The US Secretary of State of Mike Pompeo has advised the US Congress that the Trump administration no longer regards Hong Kong as autonomous from mainland China.
His note to the US Congress sets the stage for Washington to withdraw preferential trade and financial status that the former British colony has enjoyed since it reverted to Chinese rule in 1997.
Pompeo’s decision was not accompanied by a revocation of any specific privileges but comes amid calls for the US and others to react against Beijing’s move to impose Chinese national security laws in Hong Kong, which are aimed at forbidding secessionist and subversive activity, as well as foreign interference and terrorism.
“Beijing’s disastrous decision is only the latest in a series of actions that fundamentally undermine Hong Kong’s autonomy and freedoms and China’s own promises to the Hong Kong people under the Sino-British Joint Declaration, a UN-filed international treaty,” Pompeo said.
Shortly after the announcement, Senator Lindsey Graham, called for the “Senate [to] act on bipartisan legislation sanctioning China for the destruction of Hong Kong’s democracy and freedom”.
Pompeo’s certification to Congress is required by the US’s Hong Kong Human Rights and Democracy Act, which passed overwhelmingly with bipartisan support last year.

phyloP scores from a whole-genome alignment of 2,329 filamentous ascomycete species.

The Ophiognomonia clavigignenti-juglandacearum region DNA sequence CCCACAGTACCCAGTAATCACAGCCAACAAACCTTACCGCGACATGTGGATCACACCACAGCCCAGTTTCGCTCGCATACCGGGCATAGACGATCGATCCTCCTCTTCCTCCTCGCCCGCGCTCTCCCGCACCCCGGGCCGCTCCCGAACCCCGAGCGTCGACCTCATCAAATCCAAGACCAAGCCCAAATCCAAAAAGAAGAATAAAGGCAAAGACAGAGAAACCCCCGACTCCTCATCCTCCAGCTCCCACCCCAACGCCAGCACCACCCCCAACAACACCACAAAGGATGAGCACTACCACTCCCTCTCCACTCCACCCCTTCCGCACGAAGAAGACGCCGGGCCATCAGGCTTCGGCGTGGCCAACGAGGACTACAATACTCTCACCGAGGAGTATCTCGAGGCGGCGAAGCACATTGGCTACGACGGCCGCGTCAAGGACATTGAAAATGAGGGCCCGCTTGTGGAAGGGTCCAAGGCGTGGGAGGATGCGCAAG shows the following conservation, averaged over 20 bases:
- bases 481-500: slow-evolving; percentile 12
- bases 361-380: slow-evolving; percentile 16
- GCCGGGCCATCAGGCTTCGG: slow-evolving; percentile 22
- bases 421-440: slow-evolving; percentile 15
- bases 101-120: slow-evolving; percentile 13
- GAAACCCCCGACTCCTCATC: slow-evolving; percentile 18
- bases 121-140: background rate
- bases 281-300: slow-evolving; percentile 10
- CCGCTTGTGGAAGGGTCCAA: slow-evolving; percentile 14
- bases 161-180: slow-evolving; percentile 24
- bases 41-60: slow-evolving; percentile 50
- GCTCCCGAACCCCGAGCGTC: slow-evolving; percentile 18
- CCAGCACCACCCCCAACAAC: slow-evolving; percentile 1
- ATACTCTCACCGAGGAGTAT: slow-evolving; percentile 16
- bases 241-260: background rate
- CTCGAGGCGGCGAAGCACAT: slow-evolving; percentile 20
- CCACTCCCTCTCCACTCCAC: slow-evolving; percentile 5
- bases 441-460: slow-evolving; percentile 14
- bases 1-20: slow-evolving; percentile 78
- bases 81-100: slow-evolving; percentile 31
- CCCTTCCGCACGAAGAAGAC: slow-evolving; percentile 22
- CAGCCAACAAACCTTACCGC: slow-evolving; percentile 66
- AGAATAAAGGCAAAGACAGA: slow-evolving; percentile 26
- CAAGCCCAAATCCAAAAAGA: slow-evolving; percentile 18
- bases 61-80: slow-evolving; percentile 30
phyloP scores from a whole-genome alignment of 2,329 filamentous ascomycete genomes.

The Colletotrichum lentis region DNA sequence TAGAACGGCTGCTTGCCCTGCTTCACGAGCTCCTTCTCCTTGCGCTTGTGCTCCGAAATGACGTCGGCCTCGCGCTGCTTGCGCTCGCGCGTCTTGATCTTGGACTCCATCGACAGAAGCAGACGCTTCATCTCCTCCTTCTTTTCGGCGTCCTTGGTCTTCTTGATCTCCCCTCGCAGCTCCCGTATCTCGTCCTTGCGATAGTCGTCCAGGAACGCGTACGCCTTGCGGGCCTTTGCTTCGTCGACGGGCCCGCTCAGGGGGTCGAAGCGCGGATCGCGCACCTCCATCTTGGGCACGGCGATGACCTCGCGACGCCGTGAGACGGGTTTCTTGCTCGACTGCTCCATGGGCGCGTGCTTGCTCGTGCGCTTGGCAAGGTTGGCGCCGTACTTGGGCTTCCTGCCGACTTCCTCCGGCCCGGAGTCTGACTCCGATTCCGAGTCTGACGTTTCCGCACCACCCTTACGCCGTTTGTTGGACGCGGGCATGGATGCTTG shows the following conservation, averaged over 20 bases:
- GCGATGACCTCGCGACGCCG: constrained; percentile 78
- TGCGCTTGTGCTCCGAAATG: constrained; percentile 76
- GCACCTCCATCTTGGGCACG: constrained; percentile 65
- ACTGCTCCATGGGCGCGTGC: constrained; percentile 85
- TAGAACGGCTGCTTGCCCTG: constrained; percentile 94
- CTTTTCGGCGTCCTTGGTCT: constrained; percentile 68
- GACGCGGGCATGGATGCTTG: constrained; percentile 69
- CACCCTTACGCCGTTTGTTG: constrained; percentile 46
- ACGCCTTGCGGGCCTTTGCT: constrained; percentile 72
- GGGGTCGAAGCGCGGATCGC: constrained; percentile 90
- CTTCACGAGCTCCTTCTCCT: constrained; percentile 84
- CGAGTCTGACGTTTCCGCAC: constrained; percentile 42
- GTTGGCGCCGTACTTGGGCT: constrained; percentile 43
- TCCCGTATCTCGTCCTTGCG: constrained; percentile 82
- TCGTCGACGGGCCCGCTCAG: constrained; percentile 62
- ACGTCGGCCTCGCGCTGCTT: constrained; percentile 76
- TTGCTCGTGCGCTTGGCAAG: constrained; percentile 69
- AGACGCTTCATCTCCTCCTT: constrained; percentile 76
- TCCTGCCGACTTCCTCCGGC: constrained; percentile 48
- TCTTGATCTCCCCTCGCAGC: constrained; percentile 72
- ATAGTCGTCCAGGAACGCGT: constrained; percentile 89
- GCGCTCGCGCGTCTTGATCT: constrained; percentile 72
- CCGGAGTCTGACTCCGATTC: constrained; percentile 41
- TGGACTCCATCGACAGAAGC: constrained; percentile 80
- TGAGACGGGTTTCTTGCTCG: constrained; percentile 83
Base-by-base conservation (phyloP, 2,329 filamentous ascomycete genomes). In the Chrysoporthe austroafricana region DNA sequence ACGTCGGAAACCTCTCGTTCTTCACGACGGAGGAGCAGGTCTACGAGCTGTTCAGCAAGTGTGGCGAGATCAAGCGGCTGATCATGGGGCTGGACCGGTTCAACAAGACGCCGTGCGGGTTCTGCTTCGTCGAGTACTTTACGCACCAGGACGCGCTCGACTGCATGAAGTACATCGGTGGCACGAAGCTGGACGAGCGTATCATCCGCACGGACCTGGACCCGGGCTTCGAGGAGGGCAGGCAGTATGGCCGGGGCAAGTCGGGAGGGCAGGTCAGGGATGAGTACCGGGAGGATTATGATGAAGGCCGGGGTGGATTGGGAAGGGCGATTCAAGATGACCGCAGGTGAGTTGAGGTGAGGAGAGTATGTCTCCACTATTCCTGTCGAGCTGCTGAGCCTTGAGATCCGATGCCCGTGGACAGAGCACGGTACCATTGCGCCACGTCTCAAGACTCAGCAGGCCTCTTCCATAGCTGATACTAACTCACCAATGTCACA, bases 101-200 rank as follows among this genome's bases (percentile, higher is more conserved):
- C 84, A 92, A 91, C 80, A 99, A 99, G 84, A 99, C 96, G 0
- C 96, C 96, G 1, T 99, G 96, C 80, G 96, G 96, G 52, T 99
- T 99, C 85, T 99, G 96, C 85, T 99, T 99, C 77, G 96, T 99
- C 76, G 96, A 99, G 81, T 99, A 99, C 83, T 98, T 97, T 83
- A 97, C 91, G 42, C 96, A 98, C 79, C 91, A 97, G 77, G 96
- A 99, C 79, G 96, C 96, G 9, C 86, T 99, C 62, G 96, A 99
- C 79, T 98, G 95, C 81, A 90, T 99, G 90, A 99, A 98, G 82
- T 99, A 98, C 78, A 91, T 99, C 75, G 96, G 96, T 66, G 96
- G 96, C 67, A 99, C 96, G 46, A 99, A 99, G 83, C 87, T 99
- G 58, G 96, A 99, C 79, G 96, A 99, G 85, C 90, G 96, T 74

The law requires the US to impose sanctions against officials held responsible for human rights abuses in Hong Kong as well as determine whether the city continues to warrant special status.
China has reacted angrily to any suggestion that it be punished for what it considers to be a strictly domestic matter.
Asked about possible US retaliation over the security legislation, Chinese foreign ministry spokesperson Zhao Lijian said in Beijing on Wednesday that China would take necessary steps to fight back against what he called “erroneous foreign interference in Hong Kong’s affairs”.
Earlier during November 2019 China has accused the United States of seeking to “destroy” Hong Kong and has threatened retaliation after Congress passed new legislation supporting the pro-democracy movement that has thrown the city into nearly six months of turmoil.
At that time Foreign Minister Wang Yi said the passage of the Hong Kong Human Rights and Democracy Act “indulges violent criminals” that China blames for the worsening unrest and aims to “muddle or even destroy Hong Kong”.